Home | Contact ST  
Follow ST

Marine Resources

2015:  JAN | FEB | MARCH

March 2015 Issue

New Interest Group for North Sea Energy Sector
The Institute of Marine Engineering, Science and Technology (IMarEST) and the East of England Energy Group (EEEGR) are establishing a regional marine special interest group (SIG) specifically covering the energy sector in the East of England/Southern North Sea.

The Southern North Sea is a hugely significant region for marine energy with 153 active gas platforms, two interconnectors, 2,300 kilometers of pipeline and 24 proposed offshore wind farms off the coast.

The SIG will seek to explore a number of topics pertaining to marine energy in the region, from the vast range of marine vessels used in the energy sector to subsea support and the challenges of cooperating with other work being done in the Southern North Sea, such as that of aggregate extractors, aquaculturists and fisheries.

Those wishing to get involved and contribute their expertise are able to nominate candidates to be considered to form a steering group to develop terms of reference and to ensure the SIG meets the needs of industry, society and the wider marine profession. Any parties wising to enter a nomination to join the steering group should email their request to ruth.owen@eeegr.com.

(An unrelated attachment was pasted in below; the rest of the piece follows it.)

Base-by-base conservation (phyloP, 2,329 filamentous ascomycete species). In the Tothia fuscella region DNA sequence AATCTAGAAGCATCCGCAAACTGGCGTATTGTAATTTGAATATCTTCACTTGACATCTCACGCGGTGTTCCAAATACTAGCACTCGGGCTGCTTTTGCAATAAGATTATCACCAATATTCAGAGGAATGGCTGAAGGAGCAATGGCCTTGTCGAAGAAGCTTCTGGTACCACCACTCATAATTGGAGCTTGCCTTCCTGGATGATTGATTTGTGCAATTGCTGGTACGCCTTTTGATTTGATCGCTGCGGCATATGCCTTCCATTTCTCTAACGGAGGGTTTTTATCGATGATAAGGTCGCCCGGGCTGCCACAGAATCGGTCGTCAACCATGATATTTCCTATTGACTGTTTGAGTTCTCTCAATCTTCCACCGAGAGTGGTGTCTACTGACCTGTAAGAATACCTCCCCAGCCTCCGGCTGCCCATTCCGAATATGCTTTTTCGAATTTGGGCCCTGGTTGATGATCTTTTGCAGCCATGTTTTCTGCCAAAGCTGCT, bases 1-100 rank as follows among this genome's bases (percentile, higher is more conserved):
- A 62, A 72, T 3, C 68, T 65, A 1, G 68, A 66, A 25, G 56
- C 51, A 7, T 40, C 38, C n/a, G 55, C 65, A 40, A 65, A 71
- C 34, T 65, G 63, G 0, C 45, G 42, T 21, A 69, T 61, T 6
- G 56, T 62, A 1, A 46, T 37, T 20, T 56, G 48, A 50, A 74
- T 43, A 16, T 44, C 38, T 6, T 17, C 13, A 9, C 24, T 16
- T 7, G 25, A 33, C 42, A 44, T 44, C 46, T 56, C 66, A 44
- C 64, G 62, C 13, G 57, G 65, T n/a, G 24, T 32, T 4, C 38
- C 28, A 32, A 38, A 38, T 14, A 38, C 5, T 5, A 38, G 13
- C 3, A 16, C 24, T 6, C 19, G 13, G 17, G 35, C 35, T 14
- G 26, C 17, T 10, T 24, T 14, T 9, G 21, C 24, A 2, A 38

Protection Code Launched For Bottlenose Dolphins
Aberdeen, Scotland, is one of the best places in Europe to view dolphins. Now, a joint taskforce has launched a Code of Practice to protect Bottlenose dolphins near Aberdeen Harbour’s mouth and provide guidance to vessels operating in the port.

The code has been developed by a joint task force that has come together as a result of increased interest in the dolphins. The group includes: Aberdeen Harbour Board, East Grampian Coastal Partnership, Police Scotland and Scottish Natural Heritage; with expert advice from the University of Aberdeen, RSPB, the Sea Mammal Research Unit and Whale and Dolphin Conservation.

The guidance suggests boats maintain a steady course at the slowest possible speed, stay away from the breakwaters, avoid directly approaching the animals, avoid turning engines on and off, and never feed, touch or swim with the dolphins.